Companies must add value-added tax (VAT) to their prices. Thus, VAT is only paid by the end user of a product or service. Companies transfer the VAT received to the tax authorities on a monthly, quarterly, or annual basis. The frequency generally depends on the level of company turnover.
The normal VAT rate of 19 percent is just below the European average. A reduced rate of 7 percent applies to certain consumer goods and everyday services (such as food, newspapers, local public transport, and hotel stays). Some services (such as bank and health services or community work) are completely VAT exempt.
Value-added tax which is collected has to be paid to the responsible tax office on a monthly, quarterly or annual basis. The exact time frame depends on the company's level of turnover.
The official German term for VAT is Umsatzsteuer (USt), but it was originally calledMehrwertsteuer (MwSt) and is often still referred to by this name.
On purchasing goods or making use of services, companies regularly have to pay value-added tax themselves. The taxes collected and paid can be balanced out in the input VAT deduction (Vorsteuerabzug). For companies, value-added tax represents a transitory item only.
Example: How Input VAT is Balanced
A car dealer has sold ten vehicles in one month, each at a gross price of EUR 17,850 (net cost EUR 15,000). For each sale, the dealer receives EUR 2,850 in VAT from the customer. At the end of the month, the dealer therefore owes the tax authorities EUR 28,500.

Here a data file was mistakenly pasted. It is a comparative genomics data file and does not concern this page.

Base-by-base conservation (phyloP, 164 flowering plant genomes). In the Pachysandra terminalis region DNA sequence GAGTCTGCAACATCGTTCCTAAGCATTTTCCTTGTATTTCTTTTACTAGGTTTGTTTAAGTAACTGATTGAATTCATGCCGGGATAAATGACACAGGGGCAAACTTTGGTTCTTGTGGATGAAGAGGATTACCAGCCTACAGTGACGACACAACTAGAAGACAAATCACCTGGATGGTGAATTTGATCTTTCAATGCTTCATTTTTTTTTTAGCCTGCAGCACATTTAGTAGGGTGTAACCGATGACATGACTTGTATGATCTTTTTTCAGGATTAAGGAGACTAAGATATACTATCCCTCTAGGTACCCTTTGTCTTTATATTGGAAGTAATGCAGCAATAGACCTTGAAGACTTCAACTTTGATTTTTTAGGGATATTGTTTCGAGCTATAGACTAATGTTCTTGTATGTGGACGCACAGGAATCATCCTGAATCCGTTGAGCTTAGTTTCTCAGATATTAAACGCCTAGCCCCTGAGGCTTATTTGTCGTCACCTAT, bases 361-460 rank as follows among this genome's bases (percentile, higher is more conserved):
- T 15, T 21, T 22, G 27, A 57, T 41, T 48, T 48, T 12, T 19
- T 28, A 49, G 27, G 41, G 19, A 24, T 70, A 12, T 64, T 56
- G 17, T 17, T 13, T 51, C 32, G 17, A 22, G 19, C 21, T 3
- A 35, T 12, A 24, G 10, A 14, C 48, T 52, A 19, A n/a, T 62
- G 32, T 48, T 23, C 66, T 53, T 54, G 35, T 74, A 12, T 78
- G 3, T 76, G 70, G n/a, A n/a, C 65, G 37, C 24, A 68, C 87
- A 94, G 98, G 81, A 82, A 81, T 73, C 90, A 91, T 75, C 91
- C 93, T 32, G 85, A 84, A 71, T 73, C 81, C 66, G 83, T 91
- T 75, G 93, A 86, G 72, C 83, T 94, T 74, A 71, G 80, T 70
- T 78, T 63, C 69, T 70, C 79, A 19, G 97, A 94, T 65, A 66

However, in the same period, the car dealer also bought ten cars from the car manufacturer. The net cost of each car was EUR 10,000. The car manufacturer added 19 percent VAT to this amount. The dealer therefore transferred EUR 119,000 (including EUR 19,000 in VAT) to the manufacturer.
Thus, the car dealer has received EUR 28,500 in VAT and paid out EUR 19,000 in VAT. These totals are communicated to the tax office (Finanzamt), and only the difference of EUR 9,500 must be transferred by the car dealer to the tax authorities.
Trade within the EU is free from customs and other restrictions. However, goods traded between different EU member states are subject to so-called acquisition tax (Erwerbssteuer).
Acquisition tax is payable by the recipient of the goods. If an EU company exports goods to a company located in another EU member state, the delivering company therefore neither has to pay customs or charge VAT. The company in the other EU member state receiving the goods has accordingly to pay acquisition tax.
Acquisition tax rates correspond with the VAT tax rates of the country where the recipient of the goods is located. Companies can however reclaim acquisition tax like regular VAT.
Goods imported from non-EU states are liable to import VAT called import turnover tax (Einfuhrumsatzsteuer). The import turnover tax rate equals the VAT rates of 19 percent or 7 percent and is paid to the customs authority.
However, the import turnover tax on goods imported from non-EU states can be deducted as input tax (Vorsteuer). As a prerequisite, the company must have the necessary import documents with customs proof of payment (import declaration).
Exports are exempt from VAT.